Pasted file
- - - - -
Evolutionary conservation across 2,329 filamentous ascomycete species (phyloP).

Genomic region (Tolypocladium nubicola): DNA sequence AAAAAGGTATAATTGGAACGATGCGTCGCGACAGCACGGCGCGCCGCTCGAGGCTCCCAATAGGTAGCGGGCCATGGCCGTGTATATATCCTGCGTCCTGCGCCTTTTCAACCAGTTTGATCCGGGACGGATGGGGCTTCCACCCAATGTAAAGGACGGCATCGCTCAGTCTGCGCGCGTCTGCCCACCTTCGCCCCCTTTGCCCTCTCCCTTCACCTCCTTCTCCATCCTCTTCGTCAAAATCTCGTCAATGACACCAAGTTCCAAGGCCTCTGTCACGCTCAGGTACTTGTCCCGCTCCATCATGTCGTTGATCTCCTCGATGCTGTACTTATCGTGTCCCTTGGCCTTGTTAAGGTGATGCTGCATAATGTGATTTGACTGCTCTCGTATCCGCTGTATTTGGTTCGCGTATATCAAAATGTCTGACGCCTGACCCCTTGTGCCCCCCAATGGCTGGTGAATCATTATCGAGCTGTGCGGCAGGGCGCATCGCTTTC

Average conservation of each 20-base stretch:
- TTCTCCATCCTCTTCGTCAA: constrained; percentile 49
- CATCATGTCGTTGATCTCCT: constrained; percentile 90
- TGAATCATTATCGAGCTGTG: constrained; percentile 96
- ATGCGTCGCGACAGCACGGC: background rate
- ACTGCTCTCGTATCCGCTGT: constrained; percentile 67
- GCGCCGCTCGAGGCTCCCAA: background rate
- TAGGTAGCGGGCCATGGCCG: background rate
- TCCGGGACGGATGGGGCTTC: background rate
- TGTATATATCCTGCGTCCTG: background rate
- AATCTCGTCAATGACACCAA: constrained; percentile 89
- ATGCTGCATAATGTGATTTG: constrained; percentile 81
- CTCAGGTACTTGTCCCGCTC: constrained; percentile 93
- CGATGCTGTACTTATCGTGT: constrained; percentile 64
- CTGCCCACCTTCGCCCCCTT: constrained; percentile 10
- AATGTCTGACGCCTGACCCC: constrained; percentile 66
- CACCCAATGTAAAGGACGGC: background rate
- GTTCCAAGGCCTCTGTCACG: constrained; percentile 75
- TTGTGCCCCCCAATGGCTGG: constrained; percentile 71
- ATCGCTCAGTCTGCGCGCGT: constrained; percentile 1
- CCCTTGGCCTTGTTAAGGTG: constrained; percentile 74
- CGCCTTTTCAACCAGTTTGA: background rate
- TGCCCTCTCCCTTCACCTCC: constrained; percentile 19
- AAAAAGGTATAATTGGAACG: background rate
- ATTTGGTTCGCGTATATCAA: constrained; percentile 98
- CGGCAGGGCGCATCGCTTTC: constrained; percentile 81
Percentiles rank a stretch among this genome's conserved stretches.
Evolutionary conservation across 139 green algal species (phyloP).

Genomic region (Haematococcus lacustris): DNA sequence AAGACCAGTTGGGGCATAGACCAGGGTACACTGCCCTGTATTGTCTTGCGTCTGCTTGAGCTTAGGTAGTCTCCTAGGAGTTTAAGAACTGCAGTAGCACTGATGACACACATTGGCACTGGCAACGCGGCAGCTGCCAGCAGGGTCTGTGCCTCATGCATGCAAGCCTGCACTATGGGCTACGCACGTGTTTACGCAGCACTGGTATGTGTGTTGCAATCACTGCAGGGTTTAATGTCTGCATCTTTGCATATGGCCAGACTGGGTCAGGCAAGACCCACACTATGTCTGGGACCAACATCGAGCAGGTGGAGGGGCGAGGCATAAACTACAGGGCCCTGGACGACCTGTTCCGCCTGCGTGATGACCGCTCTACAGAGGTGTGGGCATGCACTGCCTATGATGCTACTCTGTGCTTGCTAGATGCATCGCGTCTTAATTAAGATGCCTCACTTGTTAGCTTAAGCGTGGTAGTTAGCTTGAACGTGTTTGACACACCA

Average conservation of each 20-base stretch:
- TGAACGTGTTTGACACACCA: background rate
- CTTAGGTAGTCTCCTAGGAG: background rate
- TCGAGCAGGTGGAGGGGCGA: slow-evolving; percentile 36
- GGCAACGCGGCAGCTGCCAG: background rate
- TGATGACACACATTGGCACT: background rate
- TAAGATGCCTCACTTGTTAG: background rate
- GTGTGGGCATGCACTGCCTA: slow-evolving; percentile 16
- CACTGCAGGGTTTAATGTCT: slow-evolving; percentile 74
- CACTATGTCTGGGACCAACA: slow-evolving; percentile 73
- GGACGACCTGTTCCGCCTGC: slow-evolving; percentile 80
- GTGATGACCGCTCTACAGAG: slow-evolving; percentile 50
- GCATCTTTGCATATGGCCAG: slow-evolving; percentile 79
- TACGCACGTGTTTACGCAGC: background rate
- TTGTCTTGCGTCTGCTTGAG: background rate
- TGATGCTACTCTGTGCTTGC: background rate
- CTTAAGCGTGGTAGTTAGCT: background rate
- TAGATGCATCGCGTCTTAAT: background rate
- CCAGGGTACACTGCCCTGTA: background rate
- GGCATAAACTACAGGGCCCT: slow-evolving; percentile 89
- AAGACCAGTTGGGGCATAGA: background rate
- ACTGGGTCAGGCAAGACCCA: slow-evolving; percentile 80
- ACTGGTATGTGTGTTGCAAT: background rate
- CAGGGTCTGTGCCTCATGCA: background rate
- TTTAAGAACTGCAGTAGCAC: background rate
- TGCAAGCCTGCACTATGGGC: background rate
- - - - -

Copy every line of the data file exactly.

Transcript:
Evolutionary conservation across 2,329 filamentous ascomycete species (phyloP).

Genomic region (Tolypocladium nubicola): DNA sequence AAAAAGGTATAATTGGAACGATGCGTCGCGACAGCACGGCGCGCCGCTCGAGGCTCCCAATAGGTAGCGGGCCATGGCCGTGTATATATCCTGCGTCCTGCGCCTTTTCAACCAGTTTGATCCGGGACGGATGGGGCTTCCACCCAATGTAAAGGACGGCATCGCTCAGTCTGCGCGCGTCTGCCCACCTTCGCCCCCTTTGCCCTCTCCCTTCACCTCCTTCTCCATCCTCTTCGTCAAAATCTCGTCAATGACACCAAGTTCCAAGGCCTCTGTCACGCTCAGGTACTTGTCCCGCTCCATCATGTCGTTGATCTCCTCGATGCTGTACTTATCGTGTCCCTTGGCCTTGTTAAGGTGATGCTGCATAATGTGATTTGACTGCTCTCGTATCCGCTGTATTTGGTTCGCGTATATCAAAATGTCTGACGCCTGACCCCTTGTGCCCCCCAATGGCTGGTGAATCATTATCGAGCTGTGCGGCAGGGCGCATCGCTTTC

Average conservation of each 20-base stretch:
- TTCTCCATCCTCTTCGTCAA: constrained; percentile 49
- CATCATGTCGTTGATCTCCT: constrained; percentile 90
- TGAATCATTATCGAGCTGTG: constrained; percentile 96
- ATGCGTCGCGACAGCACGGC: background rate
- ACTGCTCTCGTATCCGCTGT: constrained; percentile 67
- GCGCCGCTCGAGGCTCCCAA: background rate
- TAGGTAGCGGGCCATGGCCG: background rate
- TCCGGGACGGATGGGGCTTC: background rate
- TGTATATATCCTGCGTCCTG: background rate
- AATCTCGTCAATGACACCAA: constrained; percentile 89
- ATGCTGCATAATGTGATTTG: constrained; percentile 81
- CTCAGGTACTTGTCCCGCTC: constrained; percentile 93
- CGATGCTGTACTTATCGTGT: constrained; percentile 64
- CTGCCCACCTTCGCCCCCTT: constrained; percentile 10
- AATGTCTGACGCCTGACCCC: constrained; percentile 66
- CACCCAATGTAAAGGACGGC: background rate
- GTTCCAAGGCCTCTGTCACG: constrained; percentile 75
- TTGTGCCCCCCAATGGCTGG: constrained; percentile 71
- ATCGCTCAGTCTGCGCGCGT: constrained; percentile 1
- CCCTTGGCCTTGTTAAGGTG: constrained; percentile 74
- CGCCTTTTCAACCAGTTTGA: background rate
- TGCCCTCTCCCTTCACCTCC: constrained; percentile 19
- AAAAAGGTATAATTGGAACG: background rate
- ATTTGGTTCGCGTATATCAA: constrained; percentile 98
- CGGCAGGGCGCATCGCTTTC: constrained; percentile 81
Percentiles rank a stretch among this genome's conserved stretches.
Evolutionary conservation across 139 green algal species (phyloP).

Genomic region (Haematococcus lacustris): DNA sequence AAGACCAGTTGGGGCATAGACCAGGGTACACTGCCCTGTATTGTCTTGCGTCTGCTTGAGCTTAGGTAGTCTCCTAGGAGTTTAAGAACTGCAGTAGCACTGATGACACACATTGGCACTGGCAACGCGGCAGCTGCCAGCAGGGTCTGTGCCTCATGCATGCAAGCCTGCACTATGGGCTACGCACGTGTTTACGCAGCACTGGTATGTGTGTTGCAATCACTGCAGGGTTTAATGTCTGCATCTTTGCATATGGCCAGACTGGGTCAGGCAAGACCCACACTATGTCTGGGACCAACATCGAGCAGGTGGAGGGGCGAGGCATAAACTACAGGGCCCTGGACGACCTGTTCCGCCTGCGTGATGACCGCTCTACAGAGGTGTGGGCATGCACTGCCTATGATGCTACTCTGTGCTTGCTAGATGCATCGCGTCTTAATTAAGATGCCTCACTTGTTAGCTTAAGCGTGGTAGTTAGCTTGAACGTGTTTGACACACCA

Average conservation of each 20-base stretch:
- TGAACGTGTTTGACACACCA: background rate
- CTTAGGTAGTCTCCTAGGAG: background rate
- TCGAGCAGGTGGAGGGGCGA: slow-evolving; percentile 36
- GGCAACGCGGCAGCTGCCAG: background rate
- TGATGACACACATTGGCACT: background rate
- TAAGATGCCTCACTTGTTAG: background rate
- GTGTGGGCATGCACTGCCTA: slow-evolving; percentile 16
- CACTGCAGGGTTTAATGTCT: slow-evolving; percentile 74
- CACTATGTCTGGGACCAACA: slow-evolving; percentile 73
- GGACGACCTGTTCCGCCTGC: slow-evolving; percentile 80
- GTGATGACCGCTCTACAGAG: slow-evolving; percentile 50
- GCATCTTTGCATATGGCCAG: slow-evolving; percentile 79
- TACGCACGTGTTTACGCAGC: background rate
- TTGTCTTGCGTCTGCTTGAG: background rate
- TGATGCTACTCTGTGCTTGC: background rate
- CTTAAGCGTGGTAGTTAGCT: background rate
- TAGATGCATCGCGTCTTAAT: background rate
- CCAGGGTACACTGCCCTGTA: background rate
- GGCATAAACTACAGGGCCCT: slow-evolving; percentile 89
- AAGACCAGTTGGGGCATAGA: background rate
- ACTGGGTCAGGCAAGACCCA: slow-evolving; percentile 80
- ACTGGTATGTGTGTTGCAAT: background rate
- CAGGGTCTGTGCCTCATGCA: background rate
- TTTAAGAACTGCAGTAGCAC: background rate
- TGCAAGCCTGCACTATGGGC: background rate